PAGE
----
Organic baby artichokes from California have been arriving in local shops around here, and when I see these little guys, I can't resist buying some. I'd love to leave them sitting in a bowl and just look at them, because they are so pretty. But, it's usually not long before they end up in a pot.
I'm always looking for new ways to prepare artichokes, so anyone reading, please share your favorite artichoke recipes if you're so inclined. : ) My favorite way to prepare artichokes is to stew them with some tomatoes and shallots. It's simple, yet tasty and goes wonderfully with rice or crusty bread.
I have to admit that preparing these little guys seems sort of wasteful at first, because you really do need to remove all the tough parts and outer layers. The tender middle is a worthy reward though, and it helps to remember that they are thistles, so it's natural that you'd have to do a bit of grooming to make them palatable.
I usually start by topping and tailing them, cutting off the top third of the flower and the very tip of the stem. If you like, you can try to salvage any little inner bits from the top that seem tender enough to eat.
top third cut off
Then, I remove the outer leaves. I rely on my tactile sense and just keep pulling leaves off until I can only feel tender flesh...any little bit of toughness and I pull the leaf. Pulling the leaves off in a downward motion will also remove the outer skin on the stem, which is good, because it's tough and not particularly nice to eat.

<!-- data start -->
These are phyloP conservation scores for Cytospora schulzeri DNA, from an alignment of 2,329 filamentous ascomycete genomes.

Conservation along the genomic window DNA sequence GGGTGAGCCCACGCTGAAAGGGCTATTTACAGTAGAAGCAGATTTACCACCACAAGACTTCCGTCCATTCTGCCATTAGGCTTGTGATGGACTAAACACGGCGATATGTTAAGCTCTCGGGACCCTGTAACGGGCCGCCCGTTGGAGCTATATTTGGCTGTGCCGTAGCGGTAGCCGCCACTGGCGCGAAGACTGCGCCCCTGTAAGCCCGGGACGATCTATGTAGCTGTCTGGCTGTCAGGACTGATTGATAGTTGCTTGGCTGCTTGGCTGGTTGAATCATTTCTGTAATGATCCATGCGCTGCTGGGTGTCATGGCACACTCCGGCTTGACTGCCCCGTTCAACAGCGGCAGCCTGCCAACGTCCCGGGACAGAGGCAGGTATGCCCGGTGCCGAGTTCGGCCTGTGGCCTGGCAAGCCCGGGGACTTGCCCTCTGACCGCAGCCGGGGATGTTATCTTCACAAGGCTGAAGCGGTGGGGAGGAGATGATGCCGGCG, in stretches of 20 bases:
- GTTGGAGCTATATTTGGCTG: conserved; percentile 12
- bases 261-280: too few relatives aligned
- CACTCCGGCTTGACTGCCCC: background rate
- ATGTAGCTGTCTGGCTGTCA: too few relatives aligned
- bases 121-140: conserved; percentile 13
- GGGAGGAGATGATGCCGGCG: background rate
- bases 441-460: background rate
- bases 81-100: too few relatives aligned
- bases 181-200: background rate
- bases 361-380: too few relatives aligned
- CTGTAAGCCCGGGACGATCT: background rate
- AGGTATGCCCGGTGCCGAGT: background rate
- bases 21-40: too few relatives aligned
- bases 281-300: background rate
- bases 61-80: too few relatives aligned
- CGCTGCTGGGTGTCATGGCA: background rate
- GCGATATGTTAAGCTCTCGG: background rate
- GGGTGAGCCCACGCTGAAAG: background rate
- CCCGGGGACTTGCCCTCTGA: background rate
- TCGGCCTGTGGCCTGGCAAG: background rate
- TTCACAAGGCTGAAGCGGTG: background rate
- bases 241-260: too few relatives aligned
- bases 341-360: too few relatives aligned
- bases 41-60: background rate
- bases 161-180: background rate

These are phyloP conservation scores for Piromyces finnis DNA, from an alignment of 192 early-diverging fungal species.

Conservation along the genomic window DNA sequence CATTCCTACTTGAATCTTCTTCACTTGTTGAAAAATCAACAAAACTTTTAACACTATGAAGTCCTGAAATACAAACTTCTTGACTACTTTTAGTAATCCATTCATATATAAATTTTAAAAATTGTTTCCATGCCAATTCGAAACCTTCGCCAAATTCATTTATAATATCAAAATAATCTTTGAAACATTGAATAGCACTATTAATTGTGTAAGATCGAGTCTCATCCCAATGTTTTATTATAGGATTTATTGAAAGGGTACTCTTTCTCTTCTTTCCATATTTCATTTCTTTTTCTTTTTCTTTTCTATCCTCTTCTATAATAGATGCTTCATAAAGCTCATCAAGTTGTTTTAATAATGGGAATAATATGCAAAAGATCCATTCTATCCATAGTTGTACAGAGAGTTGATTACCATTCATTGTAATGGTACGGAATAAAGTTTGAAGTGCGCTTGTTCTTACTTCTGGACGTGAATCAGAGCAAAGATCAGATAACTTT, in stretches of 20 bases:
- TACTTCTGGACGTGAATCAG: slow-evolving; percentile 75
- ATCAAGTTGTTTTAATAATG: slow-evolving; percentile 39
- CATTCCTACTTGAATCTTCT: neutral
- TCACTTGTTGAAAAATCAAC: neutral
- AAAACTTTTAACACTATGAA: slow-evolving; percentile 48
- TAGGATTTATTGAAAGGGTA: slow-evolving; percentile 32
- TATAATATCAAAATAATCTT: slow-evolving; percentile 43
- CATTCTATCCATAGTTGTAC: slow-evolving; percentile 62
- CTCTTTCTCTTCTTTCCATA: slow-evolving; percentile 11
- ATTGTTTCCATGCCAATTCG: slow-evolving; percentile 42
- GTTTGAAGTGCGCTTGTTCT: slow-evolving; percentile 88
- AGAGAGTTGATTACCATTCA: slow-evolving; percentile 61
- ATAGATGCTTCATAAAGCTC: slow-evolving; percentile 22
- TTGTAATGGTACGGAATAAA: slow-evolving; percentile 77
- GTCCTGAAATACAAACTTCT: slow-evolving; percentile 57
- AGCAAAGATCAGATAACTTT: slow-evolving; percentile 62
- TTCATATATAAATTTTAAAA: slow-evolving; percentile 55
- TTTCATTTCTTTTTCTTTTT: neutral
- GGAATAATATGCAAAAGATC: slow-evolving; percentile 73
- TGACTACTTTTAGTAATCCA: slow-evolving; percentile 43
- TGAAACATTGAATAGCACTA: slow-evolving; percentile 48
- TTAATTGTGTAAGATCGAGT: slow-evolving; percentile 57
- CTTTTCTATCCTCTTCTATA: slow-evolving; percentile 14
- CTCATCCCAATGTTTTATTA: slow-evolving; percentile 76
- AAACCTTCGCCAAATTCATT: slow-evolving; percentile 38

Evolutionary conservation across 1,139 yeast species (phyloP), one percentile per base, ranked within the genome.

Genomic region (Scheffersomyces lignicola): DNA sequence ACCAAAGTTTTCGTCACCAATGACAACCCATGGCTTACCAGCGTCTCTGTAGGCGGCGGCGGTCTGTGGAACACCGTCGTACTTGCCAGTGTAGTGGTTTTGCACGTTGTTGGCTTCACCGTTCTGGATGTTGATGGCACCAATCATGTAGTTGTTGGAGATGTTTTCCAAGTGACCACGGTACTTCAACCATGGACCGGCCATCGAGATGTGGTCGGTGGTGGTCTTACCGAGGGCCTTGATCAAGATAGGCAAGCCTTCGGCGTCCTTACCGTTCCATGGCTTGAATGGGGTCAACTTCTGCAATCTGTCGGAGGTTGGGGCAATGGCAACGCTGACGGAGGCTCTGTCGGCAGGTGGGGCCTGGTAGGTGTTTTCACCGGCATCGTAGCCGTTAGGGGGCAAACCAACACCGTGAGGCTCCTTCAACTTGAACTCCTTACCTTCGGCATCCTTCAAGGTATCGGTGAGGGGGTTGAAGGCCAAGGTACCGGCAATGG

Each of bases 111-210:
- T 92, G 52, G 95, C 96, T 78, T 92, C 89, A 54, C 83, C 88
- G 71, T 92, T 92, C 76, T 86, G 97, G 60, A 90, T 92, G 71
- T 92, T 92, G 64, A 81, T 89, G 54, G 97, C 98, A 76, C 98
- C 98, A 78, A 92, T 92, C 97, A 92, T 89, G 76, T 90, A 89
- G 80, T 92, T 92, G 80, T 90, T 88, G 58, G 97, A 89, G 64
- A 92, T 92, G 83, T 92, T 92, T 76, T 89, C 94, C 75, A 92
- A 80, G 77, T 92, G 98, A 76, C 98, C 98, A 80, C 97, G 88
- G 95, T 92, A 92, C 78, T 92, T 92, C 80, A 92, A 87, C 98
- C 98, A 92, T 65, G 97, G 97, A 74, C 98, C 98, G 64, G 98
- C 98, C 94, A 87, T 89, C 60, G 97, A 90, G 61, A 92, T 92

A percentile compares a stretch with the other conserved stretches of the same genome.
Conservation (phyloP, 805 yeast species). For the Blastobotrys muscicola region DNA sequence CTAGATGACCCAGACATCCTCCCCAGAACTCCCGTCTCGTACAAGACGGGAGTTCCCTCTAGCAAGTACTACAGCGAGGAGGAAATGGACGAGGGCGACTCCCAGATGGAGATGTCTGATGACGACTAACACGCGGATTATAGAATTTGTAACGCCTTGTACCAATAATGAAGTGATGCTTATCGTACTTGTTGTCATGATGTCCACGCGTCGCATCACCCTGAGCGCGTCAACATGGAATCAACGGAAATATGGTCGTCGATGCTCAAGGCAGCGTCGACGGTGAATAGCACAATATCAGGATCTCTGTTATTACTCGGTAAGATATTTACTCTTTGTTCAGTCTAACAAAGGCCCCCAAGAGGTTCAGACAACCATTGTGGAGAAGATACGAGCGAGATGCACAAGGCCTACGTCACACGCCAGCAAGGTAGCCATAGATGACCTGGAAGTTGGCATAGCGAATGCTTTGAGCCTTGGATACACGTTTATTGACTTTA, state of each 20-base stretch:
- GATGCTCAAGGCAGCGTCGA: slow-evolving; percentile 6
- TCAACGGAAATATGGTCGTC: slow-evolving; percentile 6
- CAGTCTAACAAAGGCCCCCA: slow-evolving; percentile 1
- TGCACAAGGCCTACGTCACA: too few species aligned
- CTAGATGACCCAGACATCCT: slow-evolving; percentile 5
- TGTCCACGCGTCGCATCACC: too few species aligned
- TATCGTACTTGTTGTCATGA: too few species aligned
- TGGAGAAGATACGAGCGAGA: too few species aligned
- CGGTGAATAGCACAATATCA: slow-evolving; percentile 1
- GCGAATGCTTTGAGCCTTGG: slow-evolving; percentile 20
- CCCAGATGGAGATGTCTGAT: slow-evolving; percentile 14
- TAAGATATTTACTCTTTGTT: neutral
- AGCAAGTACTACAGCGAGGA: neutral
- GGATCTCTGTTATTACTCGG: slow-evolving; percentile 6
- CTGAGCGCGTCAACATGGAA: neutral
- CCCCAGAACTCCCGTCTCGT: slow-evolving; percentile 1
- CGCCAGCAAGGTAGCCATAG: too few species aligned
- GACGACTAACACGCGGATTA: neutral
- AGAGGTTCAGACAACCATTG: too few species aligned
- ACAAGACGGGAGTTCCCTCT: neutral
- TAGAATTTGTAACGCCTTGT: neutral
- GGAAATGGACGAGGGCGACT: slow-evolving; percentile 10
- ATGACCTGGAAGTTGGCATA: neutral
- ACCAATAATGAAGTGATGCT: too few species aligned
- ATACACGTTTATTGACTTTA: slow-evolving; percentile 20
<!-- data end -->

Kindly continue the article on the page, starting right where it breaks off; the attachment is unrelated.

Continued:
outer leaves and skin on stem removed
Finally, I cut the artichoke in half length-wise and remove the center of the choke with a paring knife. You can see below that the bottom piece has the choke removed, while the top piece still has the choke in tact. At this point, you'd want to drop the artichokes in some water with lemon juice, as they will turn brown very quickly otherwise.
When I make this particular dish, I usually get the tomato sauce cooking first, and then as I prepare each artichoke, just drop it right into the stewing sauce. The acid from the tomatoes works the same as lemon juice, and once the artichokes are immersed and begin to cook, you no longer have to worry about them going brown.
choke removed (left)
For the stewing sauce, I saute some roughly sliced shallot and garlic in a bit of olive oil and add a few red pepper flakes.When the shallot begins to become tender, I toss in some roughly chopped fresh tomatoes and about 1 cup of water, then toss in the artichokes as I prepare them. For this batch, I used 2 large shallots, 6 garlic cloves (left whole) 10 baby artichokes, and 6 large vine tomatoes. Once I have all ingredients in the pot, I bring it to a simmer, cover, and let it cook gently for about 30-40 minutes, adding salt and pepper to taste.
In the end, you have a simple artichoke dish. I usually garnish it with fresh parsley, but any herb of choice would be good. A squeeze of fresh lemon is also a nice addition.